On the positive side, science has advanced beyond my comprehension. I am certainly grateful for the many inventions which make life easier for me, as well as the technology that provides education and entertainment. However, as we have already experienced, all too often good things can become lethal in the hands of the wrong people.
I grew up in a different time—an era which is gone forever.
I have just added a new page, Our Fur Family, about our three new dogs. If you are a dog lover, please click on the tab, Our Fur Family, on the main menu on the home page of astarfell.com.
Post #6 in our Neo-Romanticism series.
What is American Neo-Romanticism?
American Neo-Romanticism is not significantly different from European Neo-Romanticism except that all neo-romantics have produced some music that exhibits distinct nationalistic influences. Some assert that Neo-Romanticism is more prevalent in America than in other countries. Walter Simmons states that, “Yes, it seems to be true, to some extent, that Neo-Romanticism is a largely American phenomenon. But I believe that much of that impression is due to the fact that the analogous composers from other countries aren’t that well known.”1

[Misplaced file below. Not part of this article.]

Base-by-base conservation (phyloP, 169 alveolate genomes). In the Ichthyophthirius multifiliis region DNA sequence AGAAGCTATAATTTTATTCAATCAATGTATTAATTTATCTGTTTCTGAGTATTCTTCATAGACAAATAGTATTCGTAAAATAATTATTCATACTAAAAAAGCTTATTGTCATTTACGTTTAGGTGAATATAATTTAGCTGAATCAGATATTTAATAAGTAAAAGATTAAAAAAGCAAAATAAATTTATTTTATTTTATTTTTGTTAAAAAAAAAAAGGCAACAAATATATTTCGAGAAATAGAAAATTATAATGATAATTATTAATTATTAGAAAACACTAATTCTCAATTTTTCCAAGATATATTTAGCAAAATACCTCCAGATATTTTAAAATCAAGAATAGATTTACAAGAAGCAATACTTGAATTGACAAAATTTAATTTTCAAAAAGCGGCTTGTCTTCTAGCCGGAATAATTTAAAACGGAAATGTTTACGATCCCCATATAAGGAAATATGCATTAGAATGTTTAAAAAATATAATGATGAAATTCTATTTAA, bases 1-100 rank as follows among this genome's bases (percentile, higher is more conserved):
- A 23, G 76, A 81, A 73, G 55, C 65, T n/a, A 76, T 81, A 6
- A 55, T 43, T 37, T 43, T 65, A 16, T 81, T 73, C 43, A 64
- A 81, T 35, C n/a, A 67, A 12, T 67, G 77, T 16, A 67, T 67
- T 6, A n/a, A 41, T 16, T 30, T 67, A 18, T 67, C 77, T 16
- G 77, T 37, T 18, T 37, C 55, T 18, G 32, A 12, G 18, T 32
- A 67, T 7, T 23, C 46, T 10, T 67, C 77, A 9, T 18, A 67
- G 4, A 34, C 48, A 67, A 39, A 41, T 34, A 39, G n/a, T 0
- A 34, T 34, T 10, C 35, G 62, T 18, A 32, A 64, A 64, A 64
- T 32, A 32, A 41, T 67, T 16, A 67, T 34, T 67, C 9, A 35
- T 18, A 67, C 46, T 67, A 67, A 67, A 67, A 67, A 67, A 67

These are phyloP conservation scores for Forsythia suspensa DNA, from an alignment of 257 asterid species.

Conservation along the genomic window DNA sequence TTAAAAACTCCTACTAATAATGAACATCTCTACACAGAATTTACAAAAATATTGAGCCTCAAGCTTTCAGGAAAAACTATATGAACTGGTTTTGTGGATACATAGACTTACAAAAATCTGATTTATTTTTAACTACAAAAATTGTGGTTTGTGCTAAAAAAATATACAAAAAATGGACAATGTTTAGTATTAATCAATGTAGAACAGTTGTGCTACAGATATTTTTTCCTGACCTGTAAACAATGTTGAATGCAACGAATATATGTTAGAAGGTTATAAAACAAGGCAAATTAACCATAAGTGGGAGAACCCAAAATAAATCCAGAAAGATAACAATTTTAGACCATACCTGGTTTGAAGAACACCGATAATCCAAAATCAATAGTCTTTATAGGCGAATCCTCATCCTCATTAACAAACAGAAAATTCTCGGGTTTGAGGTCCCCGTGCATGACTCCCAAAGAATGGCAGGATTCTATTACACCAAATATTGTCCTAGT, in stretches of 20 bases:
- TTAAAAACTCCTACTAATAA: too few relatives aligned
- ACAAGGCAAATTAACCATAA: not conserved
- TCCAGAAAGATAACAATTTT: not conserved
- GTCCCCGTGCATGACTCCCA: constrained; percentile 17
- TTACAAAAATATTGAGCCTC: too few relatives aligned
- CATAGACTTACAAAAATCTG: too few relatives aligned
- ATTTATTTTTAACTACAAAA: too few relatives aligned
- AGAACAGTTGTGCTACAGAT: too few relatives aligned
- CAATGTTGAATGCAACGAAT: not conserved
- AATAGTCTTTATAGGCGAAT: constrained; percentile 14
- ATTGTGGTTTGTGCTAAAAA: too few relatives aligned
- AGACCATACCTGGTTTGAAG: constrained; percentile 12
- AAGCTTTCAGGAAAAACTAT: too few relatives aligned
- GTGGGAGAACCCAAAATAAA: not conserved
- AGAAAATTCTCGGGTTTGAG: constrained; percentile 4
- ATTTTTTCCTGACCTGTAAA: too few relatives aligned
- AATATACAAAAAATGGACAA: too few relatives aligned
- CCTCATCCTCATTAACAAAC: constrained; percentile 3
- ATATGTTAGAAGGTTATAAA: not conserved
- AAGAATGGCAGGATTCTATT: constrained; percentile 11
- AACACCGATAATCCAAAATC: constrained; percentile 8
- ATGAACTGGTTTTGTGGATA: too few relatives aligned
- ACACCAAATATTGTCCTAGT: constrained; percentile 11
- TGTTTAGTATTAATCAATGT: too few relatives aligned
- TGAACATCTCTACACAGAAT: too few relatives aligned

Ernest Bloch, of course, was both an American and European neo-romantic. However, to state the obvious, since no two neo-romantics, American or otherwise, are exactly alike in style and musical content, their nationality (or nationalities, as in Bloch’s case) is often one of the primary differentiations between them. Additionally, as stated earlier, these posts will explore the influences of differing ethnicity within the same country, the United States, on three distinctly different American neo-romantics: Ernest Bloch, William Grant Still and Samuel Barber.